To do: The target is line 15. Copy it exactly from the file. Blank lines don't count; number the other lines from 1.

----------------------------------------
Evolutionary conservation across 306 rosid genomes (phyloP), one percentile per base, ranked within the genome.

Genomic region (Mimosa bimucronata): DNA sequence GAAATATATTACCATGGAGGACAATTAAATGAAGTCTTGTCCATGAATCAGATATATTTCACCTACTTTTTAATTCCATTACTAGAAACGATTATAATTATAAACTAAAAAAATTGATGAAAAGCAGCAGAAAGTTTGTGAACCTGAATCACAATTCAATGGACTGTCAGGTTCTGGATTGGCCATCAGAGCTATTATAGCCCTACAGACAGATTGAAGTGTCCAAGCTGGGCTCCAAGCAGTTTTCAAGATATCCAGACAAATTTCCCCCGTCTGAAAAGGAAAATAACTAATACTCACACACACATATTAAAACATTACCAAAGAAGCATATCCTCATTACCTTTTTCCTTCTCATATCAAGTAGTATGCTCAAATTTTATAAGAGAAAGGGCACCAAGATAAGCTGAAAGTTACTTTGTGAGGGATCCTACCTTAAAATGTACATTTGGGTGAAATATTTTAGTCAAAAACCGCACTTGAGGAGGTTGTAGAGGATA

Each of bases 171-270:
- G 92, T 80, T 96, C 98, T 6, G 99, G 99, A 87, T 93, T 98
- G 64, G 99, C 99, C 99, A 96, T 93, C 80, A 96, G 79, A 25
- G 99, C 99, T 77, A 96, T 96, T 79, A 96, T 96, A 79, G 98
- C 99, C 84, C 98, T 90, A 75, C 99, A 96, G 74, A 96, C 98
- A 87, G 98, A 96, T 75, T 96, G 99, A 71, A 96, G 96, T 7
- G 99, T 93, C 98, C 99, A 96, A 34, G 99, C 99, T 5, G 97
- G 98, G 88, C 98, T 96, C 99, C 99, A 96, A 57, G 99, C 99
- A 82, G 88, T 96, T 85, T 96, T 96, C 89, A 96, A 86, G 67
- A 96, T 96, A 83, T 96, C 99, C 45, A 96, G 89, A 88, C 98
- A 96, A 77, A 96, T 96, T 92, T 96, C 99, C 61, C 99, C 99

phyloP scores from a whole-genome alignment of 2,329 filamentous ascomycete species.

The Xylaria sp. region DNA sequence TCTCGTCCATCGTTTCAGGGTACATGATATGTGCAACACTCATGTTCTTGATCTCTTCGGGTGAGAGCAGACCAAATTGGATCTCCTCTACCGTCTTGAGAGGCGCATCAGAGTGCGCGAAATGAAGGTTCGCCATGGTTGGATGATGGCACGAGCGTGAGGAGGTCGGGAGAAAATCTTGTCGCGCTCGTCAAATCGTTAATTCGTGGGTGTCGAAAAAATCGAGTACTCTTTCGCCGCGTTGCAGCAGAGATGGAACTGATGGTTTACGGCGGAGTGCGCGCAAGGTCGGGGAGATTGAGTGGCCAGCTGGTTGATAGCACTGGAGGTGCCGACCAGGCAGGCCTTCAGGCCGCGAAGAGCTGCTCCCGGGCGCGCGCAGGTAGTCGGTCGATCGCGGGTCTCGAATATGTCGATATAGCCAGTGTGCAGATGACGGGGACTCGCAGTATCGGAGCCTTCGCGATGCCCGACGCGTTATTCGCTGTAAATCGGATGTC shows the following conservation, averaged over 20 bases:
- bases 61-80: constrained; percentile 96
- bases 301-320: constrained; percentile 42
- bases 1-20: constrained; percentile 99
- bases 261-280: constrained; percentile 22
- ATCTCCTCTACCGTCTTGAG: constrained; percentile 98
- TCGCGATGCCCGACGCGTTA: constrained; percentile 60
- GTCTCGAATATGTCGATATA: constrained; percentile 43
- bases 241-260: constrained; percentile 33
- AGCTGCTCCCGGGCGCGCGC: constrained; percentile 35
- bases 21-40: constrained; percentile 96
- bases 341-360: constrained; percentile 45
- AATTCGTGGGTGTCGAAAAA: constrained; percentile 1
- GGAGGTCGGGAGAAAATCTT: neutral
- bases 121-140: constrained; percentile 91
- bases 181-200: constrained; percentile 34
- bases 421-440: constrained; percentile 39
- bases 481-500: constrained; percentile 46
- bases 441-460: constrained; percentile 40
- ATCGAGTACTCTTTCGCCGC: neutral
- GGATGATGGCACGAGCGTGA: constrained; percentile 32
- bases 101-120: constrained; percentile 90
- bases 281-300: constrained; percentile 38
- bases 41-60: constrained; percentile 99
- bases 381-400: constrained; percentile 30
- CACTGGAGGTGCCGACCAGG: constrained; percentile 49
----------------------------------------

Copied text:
The Xylaria sp. region DNA sequence TCTCGTCCATCGTTTCAGGGTACATGATATGTGCAACACTCATGTTCTTGATCTCTTCGGGTGAGAGCAGACCAAATTGGATCTCCTCTACCGTCTTGAGAGGCGCATCAGAGTGCGCGAAATGAAGGTTCGCCATGGTTGGATGATGGCACGAGCGTGAGGAGGTCGGGAGAAAATCTTGTCGCGCTCGTCAAATCGTTAATTCGTGGGTGTCGAAAAAATCGAGTACTCTTTCGCCGCGTTGCAGCAGAGATGGAACTGATGGTTTACGGCGGAGTGCGCGCAAGGTCGGGGAGATTGAGTGGCCAGCTGGTTGATAGCACTGGAGGTGCCGACCAGGCAGGCCTTCAGGCCGCGAAGAGCTGCTCCCGGGCGCGCGCAGGTAGTCGGTCGATCGCGGGTCTCGAATATGTCGATATAGCCAGTGTGCAGATGACGGGGACTCGCAGTATCGGAGCCTTCGCGATGCCCGACGCGTTATTCGCTGTAAATCGGATGTC shows the following conservation, averaged over 20 bases: